Winter precipitation covered the state Wednesday and was blamed for at least one fatal accident.
Rain, sleet and snow were expected to continue Thursday, with icy conditions forecast mostly in northeast Oklahoma, according to the National Weather Service in Norman.
“We had a busy day today,” Lara O'Leary, Emergency Medical Services Authority spokeswoman, said Wednesday. “Thankfully, none of the snow froze on the roads. Tomorrow morning could be really bad, though.”
EMSA ambulance personnel took people to hospitals Wednesday for injuries from falls, traffic accidents and cold exposure, she said.
O'Leary urged people to wear shoes with traction to walk on slick spots, to wear warm clothes and to carry a cellphone in case of a fall or an accident.
A Grady County man was killed about 7:35 a.m. Wednesday when he lost control of his pickup on a slushy road and was hit by an oncoming tractor-trailer, the Oklahoma Highway Patrol reported.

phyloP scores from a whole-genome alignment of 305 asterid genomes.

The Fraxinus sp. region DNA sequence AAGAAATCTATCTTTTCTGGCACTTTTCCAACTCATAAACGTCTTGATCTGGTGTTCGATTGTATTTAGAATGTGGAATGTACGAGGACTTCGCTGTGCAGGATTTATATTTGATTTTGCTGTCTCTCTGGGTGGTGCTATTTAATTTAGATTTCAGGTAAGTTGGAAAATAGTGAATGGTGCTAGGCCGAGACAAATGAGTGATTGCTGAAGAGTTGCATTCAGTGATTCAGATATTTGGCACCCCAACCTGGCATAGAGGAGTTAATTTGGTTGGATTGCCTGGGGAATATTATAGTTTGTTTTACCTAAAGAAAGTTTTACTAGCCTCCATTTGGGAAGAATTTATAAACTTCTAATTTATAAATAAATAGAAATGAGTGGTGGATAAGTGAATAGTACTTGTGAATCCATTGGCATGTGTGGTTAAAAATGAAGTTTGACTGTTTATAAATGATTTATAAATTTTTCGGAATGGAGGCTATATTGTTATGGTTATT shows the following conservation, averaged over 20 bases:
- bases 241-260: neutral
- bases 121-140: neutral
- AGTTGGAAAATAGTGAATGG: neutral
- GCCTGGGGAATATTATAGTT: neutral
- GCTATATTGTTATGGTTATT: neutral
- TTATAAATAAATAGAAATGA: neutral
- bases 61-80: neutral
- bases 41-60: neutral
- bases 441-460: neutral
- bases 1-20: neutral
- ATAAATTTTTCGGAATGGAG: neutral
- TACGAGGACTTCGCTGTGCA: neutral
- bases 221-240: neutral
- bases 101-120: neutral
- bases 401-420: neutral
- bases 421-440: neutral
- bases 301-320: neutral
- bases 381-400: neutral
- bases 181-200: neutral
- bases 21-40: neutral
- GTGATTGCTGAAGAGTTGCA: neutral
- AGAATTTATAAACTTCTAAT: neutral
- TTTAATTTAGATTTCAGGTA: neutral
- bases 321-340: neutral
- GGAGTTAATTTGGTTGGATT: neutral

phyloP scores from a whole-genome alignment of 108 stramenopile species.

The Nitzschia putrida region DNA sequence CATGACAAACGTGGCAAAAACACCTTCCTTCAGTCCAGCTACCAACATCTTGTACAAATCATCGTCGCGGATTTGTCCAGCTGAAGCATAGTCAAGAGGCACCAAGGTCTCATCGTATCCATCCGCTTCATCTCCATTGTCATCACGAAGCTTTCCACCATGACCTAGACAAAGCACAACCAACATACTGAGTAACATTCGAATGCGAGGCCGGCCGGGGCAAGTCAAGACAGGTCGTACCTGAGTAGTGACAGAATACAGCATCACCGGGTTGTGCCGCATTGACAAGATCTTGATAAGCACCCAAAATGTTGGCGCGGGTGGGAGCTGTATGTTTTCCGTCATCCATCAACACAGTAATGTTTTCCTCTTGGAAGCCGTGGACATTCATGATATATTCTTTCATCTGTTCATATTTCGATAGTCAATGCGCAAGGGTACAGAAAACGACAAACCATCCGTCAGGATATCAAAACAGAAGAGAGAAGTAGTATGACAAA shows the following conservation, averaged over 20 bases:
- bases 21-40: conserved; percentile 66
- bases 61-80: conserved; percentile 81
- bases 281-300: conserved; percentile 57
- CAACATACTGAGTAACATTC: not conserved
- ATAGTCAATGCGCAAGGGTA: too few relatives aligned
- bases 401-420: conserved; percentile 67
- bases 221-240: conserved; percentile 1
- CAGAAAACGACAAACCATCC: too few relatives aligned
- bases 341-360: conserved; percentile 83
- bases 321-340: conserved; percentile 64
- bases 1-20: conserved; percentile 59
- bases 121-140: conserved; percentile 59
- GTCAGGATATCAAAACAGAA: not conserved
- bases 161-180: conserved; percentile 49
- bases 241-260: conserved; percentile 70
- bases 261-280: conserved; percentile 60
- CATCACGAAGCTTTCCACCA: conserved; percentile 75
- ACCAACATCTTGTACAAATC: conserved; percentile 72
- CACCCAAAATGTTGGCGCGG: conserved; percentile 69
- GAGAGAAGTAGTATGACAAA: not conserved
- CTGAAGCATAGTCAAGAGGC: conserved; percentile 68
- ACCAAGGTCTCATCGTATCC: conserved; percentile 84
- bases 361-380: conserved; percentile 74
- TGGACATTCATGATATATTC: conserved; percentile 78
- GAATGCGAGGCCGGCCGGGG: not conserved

Cody Alexander, 18, of Alex, was pinned in the wreckage for about 45 minutes and was pronounced dead at the scene, the patrol reported.
Troopers said Alexander was traveling at an unsafe speed for the road conditions.
Oklahoma City spokeswoman Kristy Yager said 75 workers would be on duty overnight salting roads continuously.
“We have anywhere from 27 to 31 trucks out at any given time,” Yager said. “Timing is everything when it comes to salting the streets. Our crews will be watching the ground temperatures, and as soon as it drops to just above freezing, they will start salting.”
Yager said the city has improved its technology in recent years and can track with precision which roads have gone the longest without being salted.
“We know where our trucks have been, and we know exactly where they have dropped salt,” Yager said. “We can really keep track.”
The city's trucks will salt only designated snow routes. Yager said it is important for motorists to stick to those roads when possible because other city streets won't get attention from city crews.